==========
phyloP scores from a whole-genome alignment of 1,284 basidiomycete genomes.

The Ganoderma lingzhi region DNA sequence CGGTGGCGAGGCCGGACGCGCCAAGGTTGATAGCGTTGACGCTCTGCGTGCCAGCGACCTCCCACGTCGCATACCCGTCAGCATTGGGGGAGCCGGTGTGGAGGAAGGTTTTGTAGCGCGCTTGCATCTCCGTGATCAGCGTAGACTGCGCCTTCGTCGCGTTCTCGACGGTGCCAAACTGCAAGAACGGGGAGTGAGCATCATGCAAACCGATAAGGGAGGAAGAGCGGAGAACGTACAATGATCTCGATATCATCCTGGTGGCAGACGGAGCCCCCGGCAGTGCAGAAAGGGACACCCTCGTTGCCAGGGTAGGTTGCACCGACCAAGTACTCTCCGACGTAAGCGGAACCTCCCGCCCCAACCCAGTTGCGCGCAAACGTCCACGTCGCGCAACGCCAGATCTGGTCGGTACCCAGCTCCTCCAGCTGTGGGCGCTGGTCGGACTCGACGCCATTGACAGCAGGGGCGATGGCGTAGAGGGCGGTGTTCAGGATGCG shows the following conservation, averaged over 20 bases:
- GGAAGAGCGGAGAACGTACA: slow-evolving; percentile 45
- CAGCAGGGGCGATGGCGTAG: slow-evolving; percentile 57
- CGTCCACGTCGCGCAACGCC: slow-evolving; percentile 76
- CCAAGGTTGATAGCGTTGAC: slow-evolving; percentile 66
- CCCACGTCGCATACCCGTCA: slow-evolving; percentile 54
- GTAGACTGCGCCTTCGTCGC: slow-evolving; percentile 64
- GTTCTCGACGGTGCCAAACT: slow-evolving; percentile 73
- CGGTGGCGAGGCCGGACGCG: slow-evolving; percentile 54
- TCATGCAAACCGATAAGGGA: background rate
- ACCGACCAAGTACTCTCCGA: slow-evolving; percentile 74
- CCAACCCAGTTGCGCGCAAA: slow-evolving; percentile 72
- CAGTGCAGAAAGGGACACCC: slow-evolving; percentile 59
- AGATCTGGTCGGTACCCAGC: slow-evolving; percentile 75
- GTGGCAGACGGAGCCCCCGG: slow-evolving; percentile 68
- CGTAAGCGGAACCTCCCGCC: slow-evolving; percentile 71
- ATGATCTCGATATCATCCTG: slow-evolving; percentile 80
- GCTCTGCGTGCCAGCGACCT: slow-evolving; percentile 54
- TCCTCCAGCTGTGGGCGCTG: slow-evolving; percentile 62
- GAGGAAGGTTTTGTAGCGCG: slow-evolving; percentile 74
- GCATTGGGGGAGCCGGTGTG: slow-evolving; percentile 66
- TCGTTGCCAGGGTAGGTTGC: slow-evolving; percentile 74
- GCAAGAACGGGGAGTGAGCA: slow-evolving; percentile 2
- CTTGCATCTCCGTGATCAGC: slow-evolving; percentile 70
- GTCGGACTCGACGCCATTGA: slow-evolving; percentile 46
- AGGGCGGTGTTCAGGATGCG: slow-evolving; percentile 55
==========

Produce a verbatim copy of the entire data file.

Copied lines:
phyloP scores from a whole-genome alignment of 1,284 basidiomycete genomes.

The Ganoderma lingzhi region DNA sequence CGGTGGCGAGGCCGGACGCGCCAAGGTTGATAGCGTTGACGCTCTGCGTGCCAGCGACCTCCCACGTCGCATACCCGTCAGCATTGGGGGAGCCGGTGTGGAGGAAGGTTTTGTAGCGCGCTTGCATCTCCGTGATCAGCGTAGACTGCGCCTTCGTCGCGTTCTCGACGGTGCCAAACTGCAAGAACGGGGAGTGAGCATCATGCAAACCGATAAGGGAGGAAGAGCGGAGAACGTACAATGATCTCGATATCATCCTGGTGGCAGACGGAGCCCCCGGCAGTGCAGAAAGGGACACCCTCGTTGCCAGGGTAGGTTGCACCGACCAAGTACTCTCCGACGTAAGCGGAACCTCCCGCCCCAACCCAGTTGCGCGCAAACGTCCACGTCGCGCAACGCCAGATCTGGTCGGTACCCAGCTCCTCCAGCTGTGGGCGCTGGTCGGACTCGACGCCATTGACAGCAGGGGCGATGGCGTAGAGGGCGGTGTTCAGGATGCG shows the following conservation, averaged over 20 bases:
- GGAAGAGCGGAGAACGTACA: slow-evolving; percentile 45
- CAGCAGGGGCGATGGCGTAG: slow-evolving; percentile 57
- CGTCCACGTCGCGCAACGCC: slow-evolving; percentile 76
- CCAAGGTTGATAGCGTTGAC: slow-evolving; percentile 66
- CCCACGTCGCATACCCGTCA: slow-evolving; percentile 54
- GTAGACTGCGCCTTCGTCGC: slow-evolving; percentile 64
- GTTCTCGACGGTGCCAAACT: slow-evolving; percentile 73
- CGGTGGCGAGGCCGGACGCG: slow-evolving; percentile 54
- TCATGCAAACCGATAAGGGA: background rate
- ACCGACCAAGTACTCTCCGA: slow-evolving; percentile 74
- CCAACCCAGTTGCGCGCAAA: slow-evolving; percentile 72
- CAGTGCAGAAAGGGACACCC: slow-evolving; percentile 59
- AGATCTGGTCGGTACCCAGC: slow-evolving; percentile 75
- GTGGCAGACGGAGCCCCCGG: slow-evolving; percentile 68
- CGTAAGCGGAACCTCCCGCC: slow-evolving; percentile 71
- ATGATCTCGATATCATCCTG: slow-evolving; percentile 80
- GCTCTGCGTGCCAGCGACCT: slow-evolving; percentile 54
- TCCTCCAGCTGTGGGCGCTG: slow-evolving; percentile 62
- GAGGAAGGTTTTGTAGCGCG: slow-evolving; percentile 74
- GCATTGGGGGAGCCGGTGTG: slow-evolving; percentile 66
- TCGTTGCCAGGGTAGGTTGC: slow-evolving; percentile 74
- GCAAGAACGGGGAGTGAGCA: slow-evolving; percentile 2
- CTTGCATCTCCGTGATCAGC: slow-evolving; percentile 70
- GTCGGACTCGACGCCATTGA: slow-evolving; percentile 46
- AGGGCGGTGTTCAGGATGCG: slow-evolving; percentile 55